Boris Johnson must immediately introduce emergency restrictions, Indy Sage urges

(AFP via Getty Images) Boris Johnson has been urged by a group of scientists to

 (AFP via Getty Images)
(AFP via Getty Images)

Boris Johnson has been urged by a group of scientists to not “waste a moment” in introducing a package of emergency restrictions to stem the spread of coronavirus.

In a stark warning, Independent Sage said hospital admission rates in the north of England could reach levels seen in London on 23 March – the day the prime minister imposed a nationwide lockdown – within a week if infection rates continue to increase rapidly.

Emphasising the urgency of the current situation, the group of scientists, who hold weekly briefings to mirror the government’s official Scientific Advisory Group for Emergencies (Sage), also called on the government to reinstate daily No 10 Covid-19 briefings.

It comes as Mr Johnson is widely expected to to unveil a three-tier system for local lockdowns next week and order the closure of pubs, restaurants and bars in vast swathes of northern England where the infection rate is surging.

The group of scientists argued existing restrictions across England are not sufficient to reverse the growth of the epidemic, while professor Karl Friston, of University College London warned: “The window of opportunity for enhanced contact tracing has passed.

He added: “It’s gone too far. No amount of contact tracing will work at the moment.”

Among “emergency measures”, the group is calling for a return of the 2 metre social distancing rules, suspension of indoors service in pubs and restaurants, a ban on household mixing and online-only teaching at universities.

However, Independent Sage, chaired by the government’s former chief scientific adviser Sir David King, also urged ministers to develop a clear “exit strategy” from the tighter restrictions and greater financial support for those acutely affected by the crisis.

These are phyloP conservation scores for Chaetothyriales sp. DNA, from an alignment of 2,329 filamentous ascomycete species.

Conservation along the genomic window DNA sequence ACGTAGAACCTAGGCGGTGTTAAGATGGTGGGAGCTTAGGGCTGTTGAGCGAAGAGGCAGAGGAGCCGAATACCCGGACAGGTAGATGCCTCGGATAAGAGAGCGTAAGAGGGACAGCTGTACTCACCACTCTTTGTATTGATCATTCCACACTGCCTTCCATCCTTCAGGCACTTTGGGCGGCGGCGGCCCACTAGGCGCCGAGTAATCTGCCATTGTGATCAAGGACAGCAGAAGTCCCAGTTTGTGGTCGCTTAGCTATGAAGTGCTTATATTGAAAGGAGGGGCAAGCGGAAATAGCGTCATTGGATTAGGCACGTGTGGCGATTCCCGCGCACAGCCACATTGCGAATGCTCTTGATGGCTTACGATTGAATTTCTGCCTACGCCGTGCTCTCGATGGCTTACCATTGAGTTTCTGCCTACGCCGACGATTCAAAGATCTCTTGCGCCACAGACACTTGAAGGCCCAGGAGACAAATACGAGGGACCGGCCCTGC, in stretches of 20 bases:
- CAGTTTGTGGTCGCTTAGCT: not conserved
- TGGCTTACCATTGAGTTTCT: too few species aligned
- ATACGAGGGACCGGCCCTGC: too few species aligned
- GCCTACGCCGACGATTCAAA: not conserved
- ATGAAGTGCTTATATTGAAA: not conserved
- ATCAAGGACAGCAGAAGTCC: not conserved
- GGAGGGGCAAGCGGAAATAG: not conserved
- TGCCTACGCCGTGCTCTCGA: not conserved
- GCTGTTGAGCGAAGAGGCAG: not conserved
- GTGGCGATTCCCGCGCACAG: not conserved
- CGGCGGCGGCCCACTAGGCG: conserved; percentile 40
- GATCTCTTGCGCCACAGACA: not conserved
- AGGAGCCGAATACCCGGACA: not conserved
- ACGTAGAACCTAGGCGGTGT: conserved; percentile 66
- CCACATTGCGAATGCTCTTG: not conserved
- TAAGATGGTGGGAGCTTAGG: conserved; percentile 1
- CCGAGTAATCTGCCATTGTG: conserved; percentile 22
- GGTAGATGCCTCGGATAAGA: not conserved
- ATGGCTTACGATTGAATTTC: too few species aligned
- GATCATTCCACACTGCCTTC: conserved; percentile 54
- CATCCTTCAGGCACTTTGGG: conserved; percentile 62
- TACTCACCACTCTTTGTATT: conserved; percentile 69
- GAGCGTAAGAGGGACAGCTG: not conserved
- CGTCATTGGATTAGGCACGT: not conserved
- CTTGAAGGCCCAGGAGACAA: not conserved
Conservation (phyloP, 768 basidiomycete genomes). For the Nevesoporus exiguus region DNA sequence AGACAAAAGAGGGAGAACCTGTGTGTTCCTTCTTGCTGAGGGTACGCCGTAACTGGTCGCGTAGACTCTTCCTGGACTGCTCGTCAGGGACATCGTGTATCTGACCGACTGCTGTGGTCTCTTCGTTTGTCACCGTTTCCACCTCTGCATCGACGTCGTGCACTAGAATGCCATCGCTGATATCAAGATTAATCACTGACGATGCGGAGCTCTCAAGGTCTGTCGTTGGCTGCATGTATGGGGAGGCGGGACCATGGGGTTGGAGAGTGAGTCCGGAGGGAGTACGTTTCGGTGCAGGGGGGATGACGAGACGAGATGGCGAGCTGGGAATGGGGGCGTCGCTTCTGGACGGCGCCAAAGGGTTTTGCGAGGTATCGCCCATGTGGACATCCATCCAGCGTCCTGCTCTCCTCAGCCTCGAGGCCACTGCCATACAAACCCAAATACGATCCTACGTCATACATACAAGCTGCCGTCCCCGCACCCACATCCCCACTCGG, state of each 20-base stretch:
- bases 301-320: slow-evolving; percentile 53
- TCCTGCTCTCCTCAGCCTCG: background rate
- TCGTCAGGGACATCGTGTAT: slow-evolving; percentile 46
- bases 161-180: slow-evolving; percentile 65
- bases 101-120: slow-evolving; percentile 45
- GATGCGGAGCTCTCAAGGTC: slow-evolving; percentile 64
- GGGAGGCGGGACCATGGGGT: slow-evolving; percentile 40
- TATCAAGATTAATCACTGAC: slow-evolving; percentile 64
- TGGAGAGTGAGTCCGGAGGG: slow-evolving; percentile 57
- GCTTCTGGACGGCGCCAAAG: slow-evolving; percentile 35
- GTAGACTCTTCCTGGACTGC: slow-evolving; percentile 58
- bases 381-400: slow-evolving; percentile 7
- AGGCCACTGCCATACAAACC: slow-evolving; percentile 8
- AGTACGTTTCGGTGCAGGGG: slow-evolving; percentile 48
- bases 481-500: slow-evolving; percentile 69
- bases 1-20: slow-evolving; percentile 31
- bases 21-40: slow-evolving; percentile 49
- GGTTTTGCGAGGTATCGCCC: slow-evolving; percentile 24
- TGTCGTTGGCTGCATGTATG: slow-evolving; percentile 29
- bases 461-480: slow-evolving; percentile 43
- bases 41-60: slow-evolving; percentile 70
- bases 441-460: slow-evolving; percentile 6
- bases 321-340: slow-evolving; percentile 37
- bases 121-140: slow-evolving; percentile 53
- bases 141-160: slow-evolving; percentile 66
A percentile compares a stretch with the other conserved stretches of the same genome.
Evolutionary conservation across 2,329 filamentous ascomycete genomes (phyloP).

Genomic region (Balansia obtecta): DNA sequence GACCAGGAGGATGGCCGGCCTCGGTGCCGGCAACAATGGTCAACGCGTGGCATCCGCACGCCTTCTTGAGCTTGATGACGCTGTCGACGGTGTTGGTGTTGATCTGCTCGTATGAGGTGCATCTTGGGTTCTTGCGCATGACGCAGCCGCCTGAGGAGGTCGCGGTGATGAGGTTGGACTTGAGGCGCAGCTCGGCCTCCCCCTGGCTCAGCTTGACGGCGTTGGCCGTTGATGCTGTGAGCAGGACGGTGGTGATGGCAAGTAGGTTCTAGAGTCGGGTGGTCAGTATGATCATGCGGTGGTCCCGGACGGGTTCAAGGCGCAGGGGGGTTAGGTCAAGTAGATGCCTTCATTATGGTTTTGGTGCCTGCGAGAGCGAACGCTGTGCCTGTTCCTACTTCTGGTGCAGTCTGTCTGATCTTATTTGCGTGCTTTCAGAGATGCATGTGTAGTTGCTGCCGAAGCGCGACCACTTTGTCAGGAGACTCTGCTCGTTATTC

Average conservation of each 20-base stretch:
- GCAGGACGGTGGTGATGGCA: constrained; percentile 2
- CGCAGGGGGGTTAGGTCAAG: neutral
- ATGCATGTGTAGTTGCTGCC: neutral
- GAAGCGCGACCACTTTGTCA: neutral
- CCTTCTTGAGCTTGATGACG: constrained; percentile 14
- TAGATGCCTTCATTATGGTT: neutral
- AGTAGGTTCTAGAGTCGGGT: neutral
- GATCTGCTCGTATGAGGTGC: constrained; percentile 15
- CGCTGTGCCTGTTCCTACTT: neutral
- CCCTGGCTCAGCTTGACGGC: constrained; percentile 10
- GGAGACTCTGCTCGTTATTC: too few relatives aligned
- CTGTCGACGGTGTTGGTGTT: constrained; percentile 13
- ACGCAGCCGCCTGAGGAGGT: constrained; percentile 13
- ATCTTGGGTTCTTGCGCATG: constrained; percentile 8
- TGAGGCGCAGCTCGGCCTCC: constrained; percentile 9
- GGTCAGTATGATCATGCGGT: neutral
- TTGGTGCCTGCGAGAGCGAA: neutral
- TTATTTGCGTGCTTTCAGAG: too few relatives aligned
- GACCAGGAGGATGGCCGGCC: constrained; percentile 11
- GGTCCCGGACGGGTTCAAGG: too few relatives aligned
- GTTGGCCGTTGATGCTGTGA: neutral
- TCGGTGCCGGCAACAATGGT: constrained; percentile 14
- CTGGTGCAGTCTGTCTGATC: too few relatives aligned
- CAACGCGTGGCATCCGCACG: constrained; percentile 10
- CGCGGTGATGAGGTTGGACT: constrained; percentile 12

Speaking on Friday, Sir David said: “What I would say to government because you will not develop the test and trace system fast enough now is don’t waste a moment.

“Take the steps that are necessary to slow down the pandemic in its tracks today. This evening, for example prime minister, please introduce the new policies with clarity on whether it’s a partial lockdown, a total lockdown, whether it’s a circuit breaker, introduce them right away.

“And when you do that, don’t sit back, make sure you have fully functional find, test, trace and support system in place so that people can go into isolation. We need all that put in place.”

Outlining the latest data on transmissions, UCL professor Christina Pagel added: “I think the existing restrictions are not sufficient to reverse growth – if they were we would have seen it, and actually we’re not at all. And we do now need to do that and time has run out for us to wait and see what happens.

“I think the government urgently needs to halt and reverse growth and it needs to do that now, not next week. I think we do have to have additional temporary restrictions – they have to be really clearly communicated and they have to be transparent.

“The government must return to its daily briefings. I don’t understand why now is not as urgent as it was in March. I think we do need to hear everyday about what the plan is, what the situation is and how they are making decisions.”

Earlier, Sir Jeremy Farrar, the director of the Wellcome Trust and member of the official Sage group, warned the country is now “back to the choices faced in the early March”.

Responding to reports that hospitals in the north of England are set to run out of Covid beds for patients within weeks, he posted on social media: “The tragedy is how predictable this has been since at least early July. It was not inevitable.

“It is not inevitable now that this worsens, but to avoid spiralling out of control needs to be action now. We are close to or at events & choices of 13-23 March.

“With the lag time between making a decision, its implementation & its effect measured in weeks the longer the decisions are delayed the harder & more draconian are the interventions needed to change trajectory of epidemic curve.”

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